A student-operated publication at Santa Rosa Junior College.

The Oak Leaf

A student-operated publication at Santa Rosa Junior College.

The Oak Leaf

A student-operated publication at Santa Rosa Junior College.

The Oak Leaf

“Fear Inoculum”: Tool makes a triumphant return

Courtesy of @toolmusic via Instagram.
After 13-long years, Tool release their newest album early Sept. “Fear Inoculum.”

“Fear Inoculum” is proof that good things are worth waiting for; the album is an experimental masterpiece, with guitar, bass, drums and synthesizer weaving in and out and crashing together for tremendous breakdowns. 

Tool broke a 13-year-long silence to release “Fear Inoculum”, a 10-song voyage into themes of despair, dystopia and apathy. Since 1990, the L.A. outfit has pushed musical boundaries by drawing in fans from heavy and doom metal, rock and alt-rock alike. Rumors of a new album, often corroborated by the band members themselves, have swirled since 2008, sending their fanbase into a frenzy.   

Talented frontman Maynard James Keenan rounds out the band with a clear, strong voice and extremely impressive vocal range. Keenan’s lyrics are often dark and brooding, building to sharp climax, and slipping down to a whisper on tracks like “7empest” and “Invincible.”

Bassist Justin Chancellor leads songs like title track “Fear Inoculum” and “Descending” with drummer Danny Carey, building a foundation with simple-yet-infectious bass lines, a staple throughout Tool’s discography.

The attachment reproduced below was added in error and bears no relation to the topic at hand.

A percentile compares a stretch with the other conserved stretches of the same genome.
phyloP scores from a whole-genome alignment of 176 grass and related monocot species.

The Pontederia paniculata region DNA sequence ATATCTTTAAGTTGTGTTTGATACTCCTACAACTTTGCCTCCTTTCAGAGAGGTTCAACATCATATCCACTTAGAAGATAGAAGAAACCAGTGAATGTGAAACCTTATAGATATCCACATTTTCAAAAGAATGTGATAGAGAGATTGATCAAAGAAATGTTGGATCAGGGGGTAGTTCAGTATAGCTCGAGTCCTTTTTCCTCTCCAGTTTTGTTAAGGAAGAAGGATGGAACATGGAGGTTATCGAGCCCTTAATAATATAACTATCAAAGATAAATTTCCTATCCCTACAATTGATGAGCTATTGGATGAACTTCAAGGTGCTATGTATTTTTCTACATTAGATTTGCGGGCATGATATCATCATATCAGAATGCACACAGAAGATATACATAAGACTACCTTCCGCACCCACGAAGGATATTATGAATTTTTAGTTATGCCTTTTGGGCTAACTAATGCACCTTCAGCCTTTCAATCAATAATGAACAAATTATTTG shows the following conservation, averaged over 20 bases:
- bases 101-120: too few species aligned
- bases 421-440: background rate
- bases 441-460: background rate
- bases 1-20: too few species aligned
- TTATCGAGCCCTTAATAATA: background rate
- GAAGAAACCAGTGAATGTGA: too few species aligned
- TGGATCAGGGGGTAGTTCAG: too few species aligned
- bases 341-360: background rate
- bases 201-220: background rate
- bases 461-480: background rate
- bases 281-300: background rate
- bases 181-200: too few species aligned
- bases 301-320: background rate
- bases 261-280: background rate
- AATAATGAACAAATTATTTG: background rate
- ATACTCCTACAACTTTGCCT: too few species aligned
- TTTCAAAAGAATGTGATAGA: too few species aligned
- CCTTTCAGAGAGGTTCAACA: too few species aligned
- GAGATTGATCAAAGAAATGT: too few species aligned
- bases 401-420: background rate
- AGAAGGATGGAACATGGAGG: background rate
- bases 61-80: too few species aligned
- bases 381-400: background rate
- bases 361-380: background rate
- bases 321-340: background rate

Guitarist Adam Jones comes out on top of each bass line with dark and distorted guitar work, heavy enough to catch any metalhead’s attention. His guitar work throughout the album is momentous, and while the distorted riffs are not always overtly technical, well-placed chaotic breakdowns excuse any simplistic approach. 

Jones’s acoustic intros to “Pneuma” and “7empest” ring out clean and clear, often overlaid with synthesizer; creating a circular, trance-like rhythm.

Notable tracks include the titular “Fear Inoculum,” which begins with spacey, Middle Eastern-reminiscent drums and synth. The song builds quickly into a bass line and Keenan’s haunting vocals, whispering “Bless this immunity.” James’s guitar cuts deep into the bass, ringing clearly throughout the song. The song weaves back on itself with more ambient synthesizers, then quickly back to heavy guitar.

“Invincible” is a profound contemplation of a soldier who has passed their prime. Keenan sings of a “warrior struggling to remain consequential” while Jones plays an eerie guitar hook. Shredding starts around the three-minute mark.

Interspersed throughout the album are short, transitional tracks like “Chocolate Chip Trip,” a goofy synthesizer track near the record’s end.

“Fear Inoculum” is an exotic and thought-provoking piece of art. The album’s release, coinciding with Tool’s long-awaited arrival to streaming platforms, is a shiver-inducing reminder of the band’s relevancy. “Fear Inoculum” brought Tool fans out of hiding and is sure to recruit many soon-to-be diehards. We can only hope that more new music is on the way.

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About the Contributor
Séamus Reed
Séamus Reed, Arts & Entertainment editor
Seamus Reed is the Arts and Entertainment Editor for the Oak Leaf. 2019 is his third year at the JC.

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